Submitting a Design for Consideration
You have a game design. You want to be rich. You might as well have a lottery ticket or want to be a professional ball player. That is, your expectations are mathematically possible, but practically ridiculous.
You want to submit your design to us for evaluation? Sure. We’ll take a look at it. That said, please note the following considerations:
- Your game design probably sucks. Heck, the percentage of published games that aren’t very good is probably in the low 90s. Some of those are ours. Get over yourself. We evaluate several games a year. We pass on almost all of them.
- We don’t want anything derivative. We’re only looking for something that is original. We don’t want d20 product. We don’t want a game that is a new face on an existing system, regardless of how new that face is. Show me an innovative core mechanic combined with an “in-thing” or untouched subject matter, and we will talk.
- We don’t chase product that requires licensing. Licensing is expensive. Even if we’re interested, we won’t challenge our cash flow with that sort of commitment.
- Terms we like: Family game, Multi-player game, Solitaire game, Miniature game, Role-Playing game
- You’re not going to get rich. Our going rate for a design depends on its size. We can cut a flat check or make a royalty arrangement, but the likelihood that one product will make you wealthy is remote. What does the money look like? Typically, a royalty arrangement might look like 2%-3% of the gross per copy sold. So if we print and sell 1,000 copies of an item at $40 each, that adds up to $1,200 at most.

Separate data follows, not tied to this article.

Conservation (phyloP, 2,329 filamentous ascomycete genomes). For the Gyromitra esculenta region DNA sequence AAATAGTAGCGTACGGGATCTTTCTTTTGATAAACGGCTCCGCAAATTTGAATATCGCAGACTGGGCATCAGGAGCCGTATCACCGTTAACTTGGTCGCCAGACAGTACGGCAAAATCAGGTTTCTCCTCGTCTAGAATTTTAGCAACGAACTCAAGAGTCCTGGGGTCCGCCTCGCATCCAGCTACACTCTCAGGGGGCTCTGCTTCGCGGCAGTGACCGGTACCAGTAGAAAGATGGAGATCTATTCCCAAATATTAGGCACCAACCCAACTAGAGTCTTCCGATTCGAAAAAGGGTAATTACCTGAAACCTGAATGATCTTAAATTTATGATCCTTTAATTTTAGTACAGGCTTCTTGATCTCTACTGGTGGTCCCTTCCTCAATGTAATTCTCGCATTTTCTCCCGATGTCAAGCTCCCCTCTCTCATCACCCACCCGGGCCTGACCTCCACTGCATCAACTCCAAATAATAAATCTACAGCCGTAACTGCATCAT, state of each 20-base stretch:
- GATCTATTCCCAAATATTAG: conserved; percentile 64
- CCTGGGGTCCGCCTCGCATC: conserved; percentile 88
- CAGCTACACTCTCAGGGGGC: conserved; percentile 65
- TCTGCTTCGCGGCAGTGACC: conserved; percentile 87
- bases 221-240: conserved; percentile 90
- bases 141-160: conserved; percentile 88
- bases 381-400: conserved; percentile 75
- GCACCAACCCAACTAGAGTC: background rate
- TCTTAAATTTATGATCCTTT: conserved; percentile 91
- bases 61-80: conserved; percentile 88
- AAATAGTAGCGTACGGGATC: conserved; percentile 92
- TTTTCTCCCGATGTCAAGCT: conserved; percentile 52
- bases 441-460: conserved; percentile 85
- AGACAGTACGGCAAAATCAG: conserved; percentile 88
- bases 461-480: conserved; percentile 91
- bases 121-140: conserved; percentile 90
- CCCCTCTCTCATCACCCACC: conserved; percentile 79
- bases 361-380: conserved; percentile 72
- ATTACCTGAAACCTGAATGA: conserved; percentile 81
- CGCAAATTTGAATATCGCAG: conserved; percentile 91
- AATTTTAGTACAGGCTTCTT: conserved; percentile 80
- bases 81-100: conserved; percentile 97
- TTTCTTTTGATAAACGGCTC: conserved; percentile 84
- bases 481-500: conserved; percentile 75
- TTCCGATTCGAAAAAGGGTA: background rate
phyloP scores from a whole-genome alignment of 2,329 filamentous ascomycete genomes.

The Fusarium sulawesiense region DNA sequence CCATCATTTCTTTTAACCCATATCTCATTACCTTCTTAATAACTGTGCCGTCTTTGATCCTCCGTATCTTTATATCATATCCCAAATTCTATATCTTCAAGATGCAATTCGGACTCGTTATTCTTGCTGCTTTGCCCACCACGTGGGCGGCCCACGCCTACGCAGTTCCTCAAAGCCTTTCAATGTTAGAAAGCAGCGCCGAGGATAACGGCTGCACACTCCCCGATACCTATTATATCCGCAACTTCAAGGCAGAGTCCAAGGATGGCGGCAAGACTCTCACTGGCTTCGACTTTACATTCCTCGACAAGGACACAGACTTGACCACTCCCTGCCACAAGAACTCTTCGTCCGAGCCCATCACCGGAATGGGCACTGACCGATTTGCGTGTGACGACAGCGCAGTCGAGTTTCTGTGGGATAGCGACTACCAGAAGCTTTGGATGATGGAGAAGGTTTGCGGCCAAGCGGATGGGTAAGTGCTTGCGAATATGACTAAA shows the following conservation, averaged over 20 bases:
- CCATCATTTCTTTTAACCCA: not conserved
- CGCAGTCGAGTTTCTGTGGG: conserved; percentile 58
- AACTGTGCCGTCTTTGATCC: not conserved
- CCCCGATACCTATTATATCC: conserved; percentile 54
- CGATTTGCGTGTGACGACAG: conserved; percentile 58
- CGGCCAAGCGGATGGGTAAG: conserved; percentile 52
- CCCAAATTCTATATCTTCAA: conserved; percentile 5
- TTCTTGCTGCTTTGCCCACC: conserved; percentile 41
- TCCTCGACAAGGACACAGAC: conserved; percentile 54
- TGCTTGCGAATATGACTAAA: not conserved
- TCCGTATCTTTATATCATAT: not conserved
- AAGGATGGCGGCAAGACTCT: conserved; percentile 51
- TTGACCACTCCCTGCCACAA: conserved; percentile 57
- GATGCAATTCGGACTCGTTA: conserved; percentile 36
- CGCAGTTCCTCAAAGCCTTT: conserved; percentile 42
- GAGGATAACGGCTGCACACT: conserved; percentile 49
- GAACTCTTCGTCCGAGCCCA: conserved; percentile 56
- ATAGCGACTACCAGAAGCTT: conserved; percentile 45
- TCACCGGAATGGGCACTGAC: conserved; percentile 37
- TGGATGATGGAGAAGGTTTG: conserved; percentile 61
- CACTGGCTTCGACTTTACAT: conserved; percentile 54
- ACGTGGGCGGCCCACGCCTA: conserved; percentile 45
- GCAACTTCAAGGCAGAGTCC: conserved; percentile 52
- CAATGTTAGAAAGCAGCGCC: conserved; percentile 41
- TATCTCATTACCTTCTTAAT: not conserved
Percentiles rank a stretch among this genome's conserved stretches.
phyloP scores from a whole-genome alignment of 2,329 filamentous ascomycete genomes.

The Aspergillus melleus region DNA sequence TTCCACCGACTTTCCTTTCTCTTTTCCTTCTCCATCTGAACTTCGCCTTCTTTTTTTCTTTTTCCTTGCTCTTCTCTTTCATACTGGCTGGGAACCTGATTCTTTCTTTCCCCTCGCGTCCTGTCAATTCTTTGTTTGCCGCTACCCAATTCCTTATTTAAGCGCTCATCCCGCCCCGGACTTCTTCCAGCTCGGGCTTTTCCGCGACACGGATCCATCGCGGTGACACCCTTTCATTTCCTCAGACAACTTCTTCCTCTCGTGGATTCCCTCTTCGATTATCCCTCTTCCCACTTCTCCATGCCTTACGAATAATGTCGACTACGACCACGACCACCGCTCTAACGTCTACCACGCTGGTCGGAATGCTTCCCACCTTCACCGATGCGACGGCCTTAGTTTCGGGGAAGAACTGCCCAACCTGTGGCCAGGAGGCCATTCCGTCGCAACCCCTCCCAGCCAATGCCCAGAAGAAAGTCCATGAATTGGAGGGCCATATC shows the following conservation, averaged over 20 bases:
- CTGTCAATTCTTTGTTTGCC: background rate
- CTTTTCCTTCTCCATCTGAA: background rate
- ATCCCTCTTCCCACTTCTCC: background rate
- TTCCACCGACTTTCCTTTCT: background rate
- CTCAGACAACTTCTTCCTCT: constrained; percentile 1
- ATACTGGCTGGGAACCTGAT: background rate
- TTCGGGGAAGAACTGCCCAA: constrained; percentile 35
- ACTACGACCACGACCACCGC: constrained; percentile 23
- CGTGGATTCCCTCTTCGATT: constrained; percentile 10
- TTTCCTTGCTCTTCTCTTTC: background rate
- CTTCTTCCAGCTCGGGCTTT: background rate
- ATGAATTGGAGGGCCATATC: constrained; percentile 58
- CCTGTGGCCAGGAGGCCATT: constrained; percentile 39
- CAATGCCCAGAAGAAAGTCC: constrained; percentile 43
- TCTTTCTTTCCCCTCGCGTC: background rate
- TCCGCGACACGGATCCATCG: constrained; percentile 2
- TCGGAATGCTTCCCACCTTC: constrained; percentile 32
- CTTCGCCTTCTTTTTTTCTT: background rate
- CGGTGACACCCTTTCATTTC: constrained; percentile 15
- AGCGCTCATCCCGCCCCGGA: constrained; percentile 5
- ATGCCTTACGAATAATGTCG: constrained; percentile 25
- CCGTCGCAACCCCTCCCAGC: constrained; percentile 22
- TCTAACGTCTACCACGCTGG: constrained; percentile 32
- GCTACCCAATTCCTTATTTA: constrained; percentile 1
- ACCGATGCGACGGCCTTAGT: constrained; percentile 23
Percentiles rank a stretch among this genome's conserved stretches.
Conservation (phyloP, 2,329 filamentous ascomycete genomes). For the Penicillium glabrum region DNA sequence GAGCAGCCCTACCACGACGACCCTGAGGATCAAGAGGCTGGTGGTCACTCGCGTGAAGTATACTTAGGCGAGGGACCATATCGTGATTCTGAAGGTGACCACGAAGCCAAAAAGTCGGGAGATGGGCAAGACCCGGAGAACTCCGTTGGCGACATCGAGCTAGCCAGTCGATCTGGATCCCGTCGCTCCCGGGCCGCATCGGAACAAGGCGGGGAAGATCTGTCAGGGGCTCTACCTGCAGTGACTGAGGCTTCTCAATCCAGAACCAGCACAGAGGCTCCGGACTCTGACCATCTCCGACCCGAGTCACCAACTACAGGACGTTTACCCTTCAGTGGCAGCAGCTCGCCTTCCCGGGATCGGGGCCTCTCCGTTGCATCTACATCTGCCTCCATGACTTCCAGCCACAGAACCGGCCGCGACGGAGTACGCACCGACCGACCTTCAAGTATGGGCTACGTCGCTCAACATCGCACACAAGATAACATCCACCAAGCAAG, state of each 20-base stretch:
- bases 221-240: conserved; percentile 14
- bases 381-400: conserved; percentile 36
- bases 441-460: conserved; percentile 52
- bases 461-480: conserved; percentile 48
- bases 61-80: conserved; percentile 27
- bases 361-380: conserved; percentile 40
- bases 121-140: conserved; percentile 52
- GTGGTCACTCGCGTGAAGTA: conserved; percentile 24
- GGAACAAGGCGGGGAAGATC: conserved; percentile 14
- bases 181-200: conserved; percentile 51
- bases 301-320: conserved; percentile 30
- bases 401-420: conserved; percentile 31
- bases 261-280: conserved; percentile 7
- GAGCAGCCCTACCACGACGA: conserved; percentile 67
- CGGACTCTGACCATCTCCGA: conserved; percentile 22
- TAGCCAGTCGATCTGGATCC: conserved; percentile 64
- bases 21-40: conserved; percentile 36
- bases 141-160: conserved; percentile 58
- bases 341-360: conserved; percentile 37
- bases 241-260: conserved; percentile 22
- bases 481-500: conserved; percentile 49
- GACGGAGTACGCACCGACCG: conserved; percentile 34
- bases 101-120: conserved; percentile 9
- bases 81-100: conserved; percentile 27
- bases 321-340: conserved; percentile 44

- We’re not going to steal your design. It’s not worth it. If you have something we can sell, we’ll pay you. Talent is rare. If you have some, we wouldn’t think of burning a bridge between us in order to save a few hundred bucks. No one wants a lawsuit or bad blood. It’s bad for business.
- I will have the final word as to whether we will buy your design. I am mean, abrasive, and hostile. I do not suffer fools, and cannot be intimidated or pushed around. Bring your thickest skin.
If you navigated that minefield, what we need is to see a complete, playable prototype. The artwork and formatting don’t matter. If you want it back, send us return postage in the same package, and we’ll be happy to send it all back after picking it over for a few weeks.
Send it to:
One Small Step Submissions
26444 Via Roble
Mission Viejo, California 92691
Perhaps you’re still left wondering why anyone would do this as a vocation when faced with such big challenges. There are a lot of answers. For some folks, it’s their art — designing scratches an itch that otherwise never goes away. In rare cases, a game design strikes a chord with an audience and sells a bazillion copies. More commonly, using the Hollywood strategy of the sequel works economically. That is, one earns a small amount of money with each of many products.
Expansion sets, second (and subsequent) editions, and other mechanisms that turn one product into many are lucrative. When working expanded materials for an existing product, the amount of effort is reduced become many of the design questions have already been answered.
You’re reading this because you have passion in what you’ve created. If it’s a good product, put it in a box and send it to us.